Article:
Joe Kaliszewski

Bio: Hi. I’m Joe Kaliszewski. I am a native South St. Paulite, being raised and raising our family here in this great town for 5 generations. Graduating from SSP HS, I then attended and graduated from the University of Minnesota with a Bachelor of Science in Agriculture. I married Anita in 1980 and have been happily married since, raising two sons and now we have four grandchildren. Our community will always be most important for all of us to keep as long as we live, for generations.

What is the biggest challenge facing the city and how would you address it? 

I feel one of the challenges is safer housing, especially those vulnerable, aging, and with disabilities. For those mentioned, I feel a staff person should be on staff for multiple people dwelling in these homes. Our public services are facing increased calls and care for something other entities should be funding and handling.

What would be your top three priorities if elected? 

#1. Continue the great services we provide.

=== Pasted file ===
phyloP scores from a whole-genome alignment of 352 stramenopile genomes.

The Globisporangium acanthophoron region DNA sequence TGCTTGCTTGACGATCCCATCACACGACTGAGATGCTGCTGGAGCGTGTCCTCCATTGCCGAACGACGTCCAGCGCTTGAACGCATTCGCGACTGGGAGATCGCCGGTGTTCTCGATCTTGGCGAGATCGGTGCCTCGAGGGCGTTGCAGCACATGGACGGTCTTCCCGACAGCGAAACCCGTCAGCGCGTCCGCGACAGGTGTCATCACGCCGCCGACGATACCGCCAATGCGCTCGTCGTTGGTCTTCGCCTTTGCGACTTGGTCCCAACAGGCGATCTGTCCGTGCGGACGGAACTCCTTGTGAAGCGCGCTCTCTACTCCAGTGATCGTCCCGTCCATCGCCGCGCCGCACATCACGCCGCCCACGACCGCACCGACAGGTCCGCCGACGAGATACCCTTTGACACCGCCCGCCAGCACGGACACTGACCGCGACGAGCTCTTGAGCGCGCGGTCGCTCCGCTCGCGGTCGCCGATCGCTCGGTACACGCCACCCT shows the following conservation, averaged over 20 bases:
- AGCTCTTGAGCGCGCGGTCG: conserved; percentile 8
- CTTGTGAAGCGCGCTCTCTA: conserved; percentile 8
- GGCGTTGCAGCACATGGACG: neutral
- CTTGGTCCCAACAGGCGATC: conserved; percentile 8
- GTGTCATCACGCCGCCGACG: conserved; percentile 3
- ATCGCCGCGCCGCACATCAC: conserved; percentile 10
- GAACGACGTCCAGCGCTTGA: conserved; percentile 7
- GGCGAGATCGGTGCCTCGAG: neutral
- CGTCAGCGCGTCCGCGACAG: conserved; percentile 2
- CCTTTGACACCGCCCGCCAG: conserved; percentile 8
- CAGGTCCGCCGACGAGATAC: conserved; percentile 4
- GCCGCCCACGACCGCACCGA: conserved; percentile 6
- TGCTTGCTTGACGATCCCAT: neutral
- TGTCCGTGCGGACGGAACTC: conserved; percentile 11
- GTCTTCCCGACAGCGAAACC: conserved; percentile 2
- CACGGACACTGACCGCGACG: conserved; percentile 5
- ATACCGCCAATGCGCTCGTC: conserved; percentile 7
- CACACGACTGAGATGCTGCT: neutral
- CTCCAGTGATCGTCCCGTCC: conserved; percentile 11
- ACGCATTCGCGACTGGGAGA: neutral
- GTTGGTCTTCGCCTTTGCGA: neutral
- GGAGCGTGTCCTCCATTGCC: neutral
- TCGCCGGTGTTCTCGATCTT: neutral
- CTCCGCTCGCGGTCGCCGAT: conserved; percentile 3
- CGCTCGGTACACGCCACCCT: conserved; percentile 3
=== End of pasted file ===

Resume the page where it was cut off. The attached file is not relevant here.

#2. Have more public awareness and hearings for engineering projects.

#3. Have more newsletters sent to our community constituents.

Are there any services currently provided by the city that you believe should be cut back or eliminated? Or, are there new opportunities to share services with other entities? 

Cutbacks/elimination- let’s start with the city planner. Before such a position was created just some years ago, the city engineer and the engineering department handled any issues related. I wonder if citizens would care to become more involved and empowered to police their neighborhoods for trash and parking violations, suspected drug use/distribution, criminal acts and such, reporting them to the departments.